Now suddenly the international media spotlight has been turned on Haiti. International leaders have been quick to deliver heartfelt speeches and send material support to Haiti. The European Union (EU) and member states pledged, together, over 400 million Euros to help the country. Barack Obama, fresh from receiving the Nobel Peace Prize, has promised 100 million dollars and was quick to dispatch thousands of US troops to the country.
All such efforts are obviously welcome. And necessary. What is critical for the successful use of the support given and pledged to Haiti, however, is the coordination of the international action. The UN and the main troop contributing countries to MINUSTAH have been relegated to a secondary position, whilst major powers lke the US and China are vying with one another for international media coverage. This competition for power risks jeopardising all the efforts made in the past few years by countries like Brazil and Uruguay, who contributed troops to the UN and MINUSTAH. The Haitians also need reassurance that the international aid will continue when the media spotlights move on. The UN is the only actor which will be capable of effectively coordinating this.
The second lesson is as difficult, but may be less obvious. Haiti's earthquake last week proved that the UN approach to building peace in post-armed conflict societies is too reductionist to work. Such an approach emerged during the 1990s, when the Organisation started to carry out peace operations whose main goals were far more ambitious than just maintaining truces and cease-fires – the main goals of most of the peacekeeping operations conducted so far. Since the deployment of the UN Transition Assistance Group (UNTAG) in Namibia, however, the Organisation has carried out a number of other duties (e.g. security sector reform, assistance during transitions, humanitarian actions and even the administration of countries), thus aiming to build peace in such places.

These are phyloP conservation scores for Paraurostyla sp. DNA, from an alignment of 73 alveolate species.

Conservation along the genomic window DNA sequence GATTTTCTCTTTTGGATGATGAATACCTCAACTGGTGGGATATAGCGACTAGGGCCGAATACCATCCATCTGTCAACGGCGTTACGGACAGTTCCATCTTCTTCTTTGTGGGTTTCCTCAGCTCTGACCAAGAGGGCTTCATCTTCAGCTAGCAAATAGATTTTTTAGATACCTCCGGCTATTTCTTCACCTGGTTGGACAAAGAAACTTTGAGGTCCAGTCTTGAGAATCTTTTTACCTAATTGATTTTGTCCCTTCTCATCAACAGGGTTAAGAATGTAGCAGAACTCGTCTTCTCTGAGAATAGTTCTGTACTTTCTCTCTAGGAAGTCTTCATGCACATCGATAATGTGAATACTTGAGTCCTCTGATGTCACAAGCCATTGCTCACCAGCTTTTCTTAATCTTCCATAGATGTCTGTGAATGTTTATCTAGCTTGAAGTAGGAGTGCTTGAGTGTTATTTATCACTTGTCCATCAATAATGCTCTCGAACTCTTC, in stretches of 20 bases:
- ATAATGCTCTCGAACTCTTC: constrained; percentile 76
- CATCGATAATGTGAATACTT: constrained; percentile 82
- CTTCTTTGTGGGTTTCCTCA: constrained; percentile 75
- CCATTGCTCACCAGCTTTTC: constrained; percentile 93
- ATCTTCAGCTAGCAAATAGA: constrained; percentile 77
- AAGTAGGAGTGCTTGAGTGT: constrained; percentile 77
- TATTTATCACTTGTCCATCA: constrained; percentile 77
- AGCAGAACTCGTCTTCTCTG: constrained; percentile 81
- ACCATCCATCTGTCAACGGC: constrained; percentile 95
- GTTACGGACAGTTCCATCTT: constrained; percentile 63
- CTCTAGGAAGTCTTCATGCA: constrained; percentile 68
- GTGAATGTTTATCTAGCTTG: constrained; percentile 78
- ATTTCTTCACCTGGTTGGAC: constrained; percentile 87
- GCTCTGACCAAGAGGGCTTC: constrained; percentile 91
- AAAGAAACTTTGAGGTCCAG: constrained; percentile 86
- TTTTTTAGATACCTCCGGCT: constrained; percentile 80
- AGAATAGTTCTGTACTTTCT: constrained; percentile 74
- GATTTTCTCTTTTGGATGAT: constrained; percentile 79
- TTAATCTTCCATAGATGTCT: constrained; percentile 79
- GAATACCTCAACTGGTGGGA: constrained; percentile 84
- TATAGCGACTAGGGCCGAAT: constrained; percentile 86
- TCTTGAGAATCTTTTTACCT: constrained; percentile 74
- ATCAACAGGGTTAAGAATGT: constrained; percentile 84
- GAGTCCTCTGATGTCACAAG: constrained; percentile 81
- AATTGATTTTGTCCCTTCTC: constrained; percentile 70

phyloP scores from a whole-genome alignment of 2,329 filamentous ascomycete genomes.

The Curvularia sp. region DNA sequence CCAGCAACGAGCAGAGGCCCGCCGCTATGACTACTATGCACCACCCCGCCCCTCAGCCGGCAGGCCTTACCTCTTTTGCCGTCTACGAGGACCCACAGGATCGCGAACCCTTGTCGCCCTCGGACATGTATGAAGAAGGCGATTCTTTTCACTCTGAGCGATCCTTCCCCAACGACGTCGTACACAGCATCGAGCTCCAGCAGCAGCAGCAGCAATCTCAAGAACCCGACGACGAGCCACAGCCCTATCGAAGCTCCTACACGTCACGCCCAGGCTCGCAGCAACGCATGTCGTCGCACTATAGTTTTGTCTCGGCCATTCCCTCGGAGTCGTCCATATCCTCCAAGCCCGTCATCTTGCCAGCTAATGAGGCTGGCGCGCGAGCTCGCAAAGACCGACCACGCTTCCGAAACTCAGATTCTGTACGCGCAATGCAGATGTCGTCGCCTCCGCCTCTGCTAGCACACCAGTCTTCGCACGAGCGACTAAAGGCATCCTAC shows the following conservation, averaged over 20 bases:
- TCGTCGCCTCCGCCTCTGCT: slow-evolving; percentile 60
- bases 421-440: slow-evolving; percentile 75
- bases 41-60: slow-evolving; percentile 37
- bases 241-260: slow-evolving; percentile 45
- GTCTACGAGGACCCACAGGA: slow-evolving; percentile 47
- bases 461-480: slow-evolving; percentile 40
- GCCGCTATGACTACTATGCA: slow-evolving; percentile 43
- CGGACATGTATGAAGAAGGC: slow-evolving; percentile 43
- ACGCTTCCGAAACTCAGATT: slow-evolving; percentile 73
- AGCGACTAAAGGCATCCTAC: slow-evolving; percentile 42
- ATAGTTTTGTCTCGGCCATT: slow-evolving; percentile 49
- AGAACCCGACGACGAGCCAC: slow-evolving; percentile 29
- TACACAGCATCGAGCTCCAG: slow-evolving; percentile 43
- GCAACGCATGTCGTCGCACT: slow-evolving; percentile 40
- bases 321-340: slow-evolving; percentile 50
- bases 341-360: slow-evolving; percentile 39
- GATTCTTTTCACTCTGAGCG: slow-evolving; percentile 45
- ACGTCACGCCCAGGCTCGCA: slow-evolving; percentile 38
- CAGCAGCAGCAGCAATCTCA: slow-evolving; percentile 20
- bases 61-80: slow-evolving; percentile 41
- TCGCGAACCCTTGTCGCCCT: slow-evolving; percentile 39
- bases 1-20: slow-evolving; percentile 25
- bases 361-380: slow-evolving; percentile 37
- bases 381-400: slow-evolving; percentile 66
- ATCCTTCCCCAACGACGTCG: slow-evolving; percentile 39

However, whilst rendering such an approach operational – especially though peacebuilding missions and multidisciplinary peacekeeping operations, the UN assumes that the peace to be built is simply the absence of direct violence. Such a vision of peace, hence, is better defined as a negative peace, if one wants to use Johan Galtung's definition. Therefore, whilst adopting a broader assumption of peace, the UN falls short in carrying out the means to achieve or to build such a peace.
In the case of MINUSTAH, although its initial mandate established actions and objectives in three different areas (security and stability, political process and human rights), the main focus of the operation was in the security dimension. As a consequence, although the rates of direct violence in the cities of Haiti have been significantly reduced over the past five years, MINUSTAH has failed to support Haiti in tackling issues that also affect the stability of the country, such as the chronic unemployment (Cavalcante, 2010; forthcoming).
In the last few years, violent riots after a number of events – such as the “global food crisis” and four consecutive storms and hurricanes in 2008 – support this claim. Despite not being directly connected to UN security concerns, they had critical impacts on the overall stability in the country. Whilst looking at the consequences of last week's earthquake, therefore, the UN should thus learn how other realities usually neglected in its mandates also affect the security situation of post-armed conflict societies.
Haitian popular wisdom warns that last week's earthquake is not the last mountain ahead of Haiti. If the UN is to fulfil its duties regarding international peace and security issues, it should listen to Haitian voices of wisdom.